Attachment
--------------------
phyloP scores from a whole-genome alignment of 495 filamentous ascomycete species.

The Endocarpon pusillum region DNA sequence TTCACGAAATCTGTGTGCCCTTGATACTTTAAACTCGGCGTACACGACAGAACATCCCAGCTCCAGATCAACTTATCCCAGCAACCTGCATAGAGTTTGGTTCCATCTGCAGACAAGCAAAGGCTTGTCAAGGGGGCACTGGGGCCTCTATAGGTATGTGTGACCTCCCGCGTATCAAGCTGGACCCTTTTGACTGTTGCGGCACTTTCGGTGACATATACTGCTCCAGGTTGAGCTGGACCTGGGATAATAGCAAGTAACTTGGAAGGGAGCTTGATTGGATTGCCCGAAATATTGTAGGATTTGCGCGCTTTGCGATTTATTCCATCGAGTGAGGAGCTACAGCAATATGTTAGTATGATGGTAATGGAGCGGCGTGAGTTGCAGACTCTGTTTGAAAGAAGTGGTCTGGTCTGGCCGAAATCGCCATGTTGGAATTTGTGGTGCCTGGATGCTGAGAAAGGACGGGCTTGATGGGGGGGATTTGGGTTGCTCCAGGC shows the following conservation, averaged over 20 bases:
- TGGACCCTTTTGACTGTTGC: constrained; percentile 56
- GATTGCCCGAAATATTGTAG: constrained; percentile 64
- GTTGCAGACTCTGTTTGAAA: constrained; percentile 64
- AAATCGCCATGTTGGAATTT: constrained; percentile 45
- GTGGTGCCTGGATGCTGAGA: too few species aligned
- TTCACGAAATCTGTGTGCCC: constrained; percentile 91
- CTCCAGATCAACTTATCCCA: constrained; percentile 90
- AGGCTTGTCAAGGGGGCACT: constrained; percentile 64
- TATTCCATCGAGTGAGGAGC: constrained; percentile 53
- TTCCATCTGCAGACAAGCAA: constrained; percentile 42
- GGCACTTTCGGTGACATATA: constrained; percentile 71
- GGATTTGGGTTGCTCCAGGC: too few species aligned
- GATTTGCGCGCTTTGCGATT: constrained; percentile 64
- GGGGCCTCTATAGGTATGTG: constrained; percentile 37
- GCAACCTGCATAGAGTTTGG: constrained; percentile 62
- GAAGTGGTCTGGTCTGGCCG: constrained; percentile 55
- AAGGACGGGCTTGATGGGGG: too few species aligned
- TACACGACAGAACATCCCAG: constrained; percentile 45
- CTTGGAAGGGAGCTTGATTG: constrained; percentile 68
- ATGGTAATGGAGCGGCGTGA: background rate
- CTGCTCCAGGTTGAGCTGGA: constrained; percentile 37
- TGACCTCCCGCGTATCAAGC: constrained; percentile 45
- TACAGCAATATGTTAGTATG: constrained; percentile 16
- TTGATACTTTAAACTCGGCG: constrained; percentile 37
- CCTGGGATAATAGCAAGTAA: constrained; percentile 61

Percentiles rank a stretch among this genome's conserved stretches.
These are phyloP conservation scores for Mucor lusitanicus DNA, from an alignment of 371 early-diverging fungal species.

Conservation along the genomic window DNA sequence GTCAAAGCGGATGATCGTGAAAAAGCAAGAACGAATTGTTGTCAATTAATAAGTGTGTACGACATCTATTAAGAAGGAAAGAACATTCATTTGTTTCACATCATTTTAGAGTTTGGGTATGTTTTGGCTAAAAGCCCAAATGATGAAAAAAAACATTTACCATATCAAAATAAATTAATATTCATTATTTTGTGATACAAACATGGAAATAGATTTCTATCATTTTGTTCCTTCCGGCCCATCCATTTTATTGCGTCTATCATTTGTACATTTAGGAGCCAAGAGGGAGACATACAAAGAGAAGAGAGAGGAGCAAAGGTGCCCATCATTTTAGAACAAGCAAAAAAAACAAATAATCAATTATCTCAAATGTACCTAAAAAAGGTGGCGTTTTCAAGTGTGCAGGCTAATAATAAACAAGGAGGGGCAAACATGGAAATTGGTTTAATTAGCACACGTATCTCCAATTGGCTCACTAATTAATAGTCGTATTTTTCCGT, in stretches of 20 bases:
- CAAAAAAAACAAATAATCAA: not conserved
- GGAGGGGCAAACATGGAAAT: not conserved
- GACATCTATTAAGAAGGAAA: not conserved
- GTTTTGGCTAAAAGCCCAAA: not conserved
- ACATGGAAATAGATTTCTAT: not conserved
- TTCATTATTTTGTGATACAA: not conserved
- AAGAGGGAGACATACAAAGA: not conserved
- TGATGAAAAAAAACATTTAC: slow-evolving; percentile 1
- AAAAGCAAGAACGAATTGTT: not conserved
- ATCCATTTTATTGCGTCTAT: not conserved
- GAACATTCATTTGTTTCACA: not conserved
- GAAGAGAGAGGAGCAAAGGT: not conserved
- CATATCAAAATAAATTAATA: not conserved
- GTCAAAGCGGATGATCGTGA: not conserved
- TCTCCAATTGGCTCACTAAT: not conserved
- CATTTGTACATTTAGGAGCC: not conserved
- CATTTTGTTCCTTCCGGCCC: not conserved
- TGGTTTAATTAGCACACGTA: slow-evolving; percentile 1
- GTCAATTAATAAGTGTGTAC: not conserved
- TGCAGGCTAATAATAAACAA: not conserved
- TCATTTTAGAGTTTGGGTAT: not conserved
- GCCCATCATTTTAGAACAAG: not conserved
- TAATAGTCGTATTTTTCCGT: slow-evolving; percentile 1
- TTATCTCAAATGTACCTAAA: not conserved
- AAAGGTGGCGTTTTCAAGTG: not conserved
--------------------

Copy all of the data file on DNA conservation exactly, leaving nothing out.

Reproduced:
phyloP scores from a whole-genome alignment of 495 filamentous ascomycete species.

The Endocarpon pusillum region DNA sequence TTCACGAAATCTGTGTGCCCTTGATACTTTAAACTCGGCGTACACGACAGAACATCCCAGCTCCAGATCAACTTATCCCAGCAACCTGCATAGAGTTTGGTTCCATCTGCAGACAAGCAAAGGCTTGTCAAGGGGGCACTGGGGCCTCTATAGGTATGTGTGACCTCCCGCGTATCAAGCTGGACCCTTTTGACTGTTGCGGCACTTTCGGTGACATATACTGCTCCAGGTTGAGCTGGACCTGGGATAATAGCAAGTAACTTGGAAGGGAGCTTGATTGGATTGCCCGAAATATTGTAGGATTTGCGCGCTTTGCGATTTATTCCATCGAGTGAGGAGCTACAGCAATATGTTAGTATGATGGTAATGGAGCGGCGTGAGTTGCAGACTCTGTTTGAAAGAAGTGGTCTGGTCTGGCCGAAATCGCCATGTTGGAATTTGTGGTGCCTGGATGCTGAGAAAGGACGGGCTTGATGGGGGGGATTTGGGTTGCTCCAGGC shows the following conservation, averaged over 20 bases:
- TGGACCCTTTTGACTGTTGC: constrained; percentile 56
- GATTGCCCGAAATATTGTAG: constrained; percentile 64
- GTTGCAGACTCTGTTTGAAA: constrained; percentile 64
- AAATCGCCATGTTGGAATTT: constrained; percentile 45
- GTGGTGCCTGGATGCTGAGA: too few species aligned
- TTCACGAAATCTGTGTGCCC: constrained; percentile 91
- CTCCAGATCAACTTATCCCA: constrained; percentile 90
- AGGCTTGTCAAGGGGGCACT: constrained; percentile 64
- TATTCCATCGAGTGAGGAGC: constrained; percentile 53
- TTCCATCTGCAGACAAGCAA: constrained; percentile 42
- GGCACTTTCGGTGACATATA: constrained; percentile 71
- GGATTTGGGTTGCTCCAGGC: too few species aligned
- GATTTGCGCGCTTTGCGATT: constrained; percentile 64
- GGGGCCTCTATAGGTATGTG: constrained; percentile 37
- GCAACCTGCATAGAGTTTGG: constrained; percentile 62
- GAAGTGGTCTGGTCTGGCCG: constrained; percentile 55
- AAGGACGGGCTTGATGGGGG: too few species aligned
- TACACGACAGAACATCCCAG: constrained; percentile 45
- CTTGGAAGGGAGCTTGATTG: constrained; percentile 68
- ATGGTAATGGAGCGGCGTGA: background rate
- CTGCTCCAGGTTGAGCTGGA: constrained; percentile 37
- TGACCTCCCGCGTATCAAGC: constrained; percentile 45
- TACAGCAATATGTTAGTATG: constrained; percentile 16
- TTGATACTTTAAACTCGGCG: constrained; percentile 37
- CCTGGGATAATAGCAAGTAA: constrained; percentile 61

Percentiles rank a stretch among this genome's conserved stretches.
These are phyloP conservation scores for Mucor lusitanicus DNA, from an alignment of 371 early-diverging fungal species.

Conservation along the genomic window DNA sequence GTCAAAGCGGATGATCGTGAAAAAGCAAGAACGAATTGTTGTCAATTAATAAGTGTGTACGACATCTATTAAGAAGGAAAGAACATTCATTTGTTTCACATCATTTTAGAGTTTGGGTATGTTTTGGCTAAAAGCCCAAATGATGAAAAAAAACATTTACCATATCAAAATAAATTAATATTCATTATTTTGTGATACAAACATGGAAATAGATTTCTATCATTTTGTTCCTTCCGGCCCATCCATTTTATTGCGTCTATCATTTGTACATTTAGGAGCCAAGAGGGAGACATACAAAGAGAAGAGAGAGGAGCAAAGGTGCCCATCATTTTAGAACAAGCAAAAAAAACAAATAATCAATTATCTCAAATGTACCTAAAAAAGGTGGCGTTTTCAAGTGTGCAGGCTAATAATAAACAAGGAGGGGCAAACATGGAAATTGGTTTAATTAGCACACGTATCTCCAATTGGCTCACTAATTAATAGTCGTATTTTTCCGT, in stretches of 20 bases:
- CAAAAAAAACAAATAATCAA: not conserved
- GGAGGGGCAAACATGGAAAT: not conserved
- GACATCTATTAAGAAGGAAA: not conserved
- GTTTTGGCTAAAAGCCCAAA: not conserved
- ACATGGAAATAGATTTCTAT: not conserved
- TTCATTATTTTGTGATACAA: not conserved
- AAGAGGGAGACATACAAAGA: not conserved
- TGATGAAAAAAAACATTTAC: slow-evolving; percentile 1
- AAAAGCAAGAACGAATTGTT: not conserved
- ATCCATTTTATTGCGTCTAT: not conserved
- GAACATTCATTTGTTTCACA: not conserved
- GAAGAGAGAGGAGCAAAGGT: not conserved
- CATATCAAAATAAATTAATA: not conserved
- GTCAAAGCGGATGATCGTGA: not conserved
- TCTCCAATTGGCTCACTAAT: not conserved
- CATTTGTACATTTAGGAGCC: not conserved
- CATTTTGTTCCTTCCGGCCC: not conserved
- TGGTTTAATTAGCACACGTA: slow-evolving; percentile 1
- GTCAATTAATAAGTGTGTAC: not conserved
- TGCAGGCTAATAATAAACAA: not conserved
- TCATTTTAGAGTTTGGGTAT: not conserved
- GCCCATCATTTTAGAACAAG: not conserved
- TAATAGTCGTATTTTTCCGT: slow-evolving; percentile 1
- TTATCTCAAATGTACCTAAA: not conserved
- AAAGGTGGCGTTTTCAAGTG: not conserved